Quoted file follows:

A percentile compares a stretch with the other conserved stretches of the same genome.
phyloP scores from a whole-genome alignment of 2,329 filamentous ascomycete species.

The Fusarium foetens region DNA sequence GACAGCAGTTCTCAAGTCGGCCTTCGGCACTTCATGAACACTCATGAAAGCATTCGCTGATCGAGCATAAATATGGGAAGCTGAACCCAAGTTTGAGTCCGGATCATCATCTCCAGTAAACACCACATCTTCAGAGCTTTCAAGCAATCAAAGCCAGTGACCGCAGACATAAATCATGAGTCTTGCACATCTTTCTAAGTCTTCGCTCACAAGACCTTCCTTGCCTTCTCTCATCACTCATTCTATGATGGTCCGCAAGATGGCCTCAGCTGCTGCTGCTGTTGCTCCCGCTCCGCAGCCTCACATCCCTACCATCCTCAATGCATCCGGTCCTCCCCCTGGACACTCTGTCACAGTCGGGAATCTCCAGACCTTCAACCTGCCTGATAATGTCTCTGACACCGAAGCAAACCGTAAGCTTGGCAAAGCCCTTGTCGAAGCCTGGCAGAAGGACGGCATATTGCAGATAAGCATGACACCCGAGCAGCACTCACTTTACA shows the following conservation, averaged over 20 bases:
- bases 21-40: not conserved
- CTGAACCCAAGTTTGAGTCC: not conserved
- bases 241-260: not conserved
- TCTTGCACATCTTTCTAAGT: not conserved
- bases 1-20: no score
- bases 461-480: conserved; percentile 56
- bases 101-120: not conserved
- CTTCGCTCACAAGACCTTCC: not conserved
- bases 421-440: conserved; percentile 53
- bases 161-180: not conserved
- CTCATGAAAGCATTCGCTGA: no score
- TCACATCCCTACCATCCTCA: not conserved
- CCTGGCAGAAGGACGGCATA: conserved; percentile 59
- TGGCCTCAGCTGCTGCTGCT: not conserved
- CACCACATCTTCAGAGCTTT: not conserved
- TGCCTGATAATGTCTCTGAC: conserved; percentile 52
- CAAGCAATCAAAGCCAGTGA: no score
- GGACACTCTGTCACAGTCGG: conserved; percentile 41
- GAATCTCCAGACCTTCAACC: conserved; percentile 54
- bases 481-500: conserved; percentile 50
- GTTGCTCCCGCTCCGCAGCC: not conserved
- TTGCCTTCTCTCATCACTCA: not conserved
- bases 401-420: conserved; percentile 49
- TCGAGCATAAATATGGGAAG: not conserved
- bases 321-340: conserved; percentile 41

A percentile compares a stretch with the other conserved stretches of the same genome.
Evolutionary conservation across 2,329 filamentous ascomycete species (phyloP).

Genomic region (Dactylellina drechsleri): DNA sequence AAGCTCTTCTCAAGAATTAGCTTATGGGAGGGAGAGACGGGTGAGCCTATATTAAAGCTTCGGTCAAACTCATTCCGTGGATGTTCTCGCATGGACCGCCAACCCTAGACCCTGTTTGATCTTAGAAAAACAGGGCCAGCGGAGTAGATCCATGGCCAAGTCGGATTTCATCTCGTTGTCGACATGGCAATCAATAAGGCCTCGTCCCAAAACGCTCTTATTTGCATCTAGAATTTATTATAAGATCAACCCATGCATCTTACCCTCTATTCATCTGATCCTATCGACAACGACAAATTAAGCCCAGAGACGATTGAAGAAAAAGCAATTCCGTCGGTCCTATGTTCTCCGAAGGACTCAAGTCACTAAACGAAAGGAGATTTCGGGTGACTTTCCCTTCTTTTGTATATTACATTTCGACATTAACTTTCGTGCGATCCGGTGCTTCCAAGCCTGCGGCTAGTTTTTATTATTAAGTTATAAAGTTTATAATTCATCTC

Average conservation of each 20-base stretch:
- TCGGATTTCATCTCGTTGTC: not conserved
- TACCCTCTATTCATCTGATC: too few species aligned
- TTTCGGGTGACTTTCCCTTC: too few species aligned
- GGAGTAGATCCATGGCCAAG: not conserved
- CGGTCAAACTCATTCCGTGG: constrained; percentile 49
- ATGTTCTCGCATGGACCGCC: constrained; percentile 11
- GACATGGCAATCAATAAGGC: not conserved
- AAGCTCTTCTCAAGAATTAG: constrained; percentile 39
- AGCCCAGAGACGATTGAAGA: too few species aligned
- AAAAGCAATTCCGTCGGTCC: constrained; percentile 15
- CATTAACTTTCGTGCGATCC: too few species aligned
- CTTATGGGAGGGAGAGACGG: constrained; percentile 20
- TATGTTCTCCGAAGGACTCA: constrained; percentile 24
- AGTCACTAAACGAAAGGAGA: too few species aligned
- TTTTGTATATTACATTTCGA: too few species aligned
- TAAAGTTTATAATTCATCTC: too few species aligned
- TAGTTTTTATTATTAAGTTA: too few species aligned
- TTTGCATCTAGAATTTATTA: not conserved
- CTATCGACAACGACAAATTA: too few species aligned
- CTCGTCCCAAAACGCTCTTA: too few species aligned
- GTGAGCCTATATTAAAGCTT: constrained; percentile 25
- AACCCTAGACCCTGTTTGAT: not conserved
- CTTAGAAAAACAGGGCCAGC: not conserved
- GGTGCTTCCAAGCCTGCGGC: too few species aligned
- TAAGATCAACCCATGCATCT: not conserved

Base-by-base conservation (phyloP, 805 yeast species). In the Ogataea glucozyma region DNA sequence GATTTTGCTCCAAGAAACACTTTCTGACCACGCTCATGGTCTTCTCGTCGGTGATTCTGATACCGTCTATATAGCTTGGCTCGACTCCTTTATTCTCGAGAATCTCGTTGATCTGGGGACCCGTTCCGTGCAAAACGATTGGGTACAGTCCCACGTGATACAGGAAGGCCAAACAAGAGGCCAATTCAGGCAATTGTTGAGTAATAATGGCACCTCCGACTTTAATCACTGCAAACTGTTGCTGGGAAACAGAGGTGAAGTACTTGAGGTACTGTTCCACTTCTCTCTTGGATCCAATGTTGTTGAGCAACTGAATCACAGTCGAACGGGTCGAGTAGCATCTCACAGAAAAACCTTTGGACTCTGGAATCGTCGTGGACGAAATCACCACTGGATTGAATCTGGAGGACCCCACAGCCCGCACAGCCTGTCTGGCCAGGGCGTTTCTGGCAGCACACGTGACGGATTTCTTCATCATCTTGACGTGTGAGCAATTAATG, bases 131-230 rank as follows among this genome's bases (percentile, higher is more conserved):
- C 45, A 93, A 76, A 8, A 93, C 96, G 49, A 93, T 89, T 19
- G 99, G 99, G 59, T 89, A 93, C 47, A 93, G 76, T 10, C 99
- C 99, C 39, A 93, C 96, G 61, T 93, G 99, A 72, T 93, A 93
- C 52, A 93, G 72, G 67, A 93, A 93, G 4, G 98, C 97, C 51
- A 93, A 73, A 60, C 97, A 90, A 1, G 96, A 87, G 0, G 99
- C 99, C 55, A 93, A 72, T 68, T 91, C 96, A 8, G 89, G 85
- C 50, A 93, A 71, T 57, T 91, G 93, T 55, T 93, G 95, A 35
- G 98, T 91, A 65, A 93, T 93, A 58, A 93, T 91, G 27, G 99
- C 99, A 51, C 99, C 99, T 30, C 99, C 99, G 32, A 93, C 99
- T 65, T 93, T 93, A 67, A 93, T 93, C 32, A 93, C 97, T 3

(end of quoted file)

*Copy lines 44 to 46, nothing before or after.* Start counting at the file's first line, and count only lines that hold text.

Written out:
- CTTATGGGAGGGAGAGACGG: constrained; percentile 20
- TATGTTCTCCGAAGGACTCA: constrained; percentile 24
- AGTCACTAAACGAAAGGAGA: too few species aligned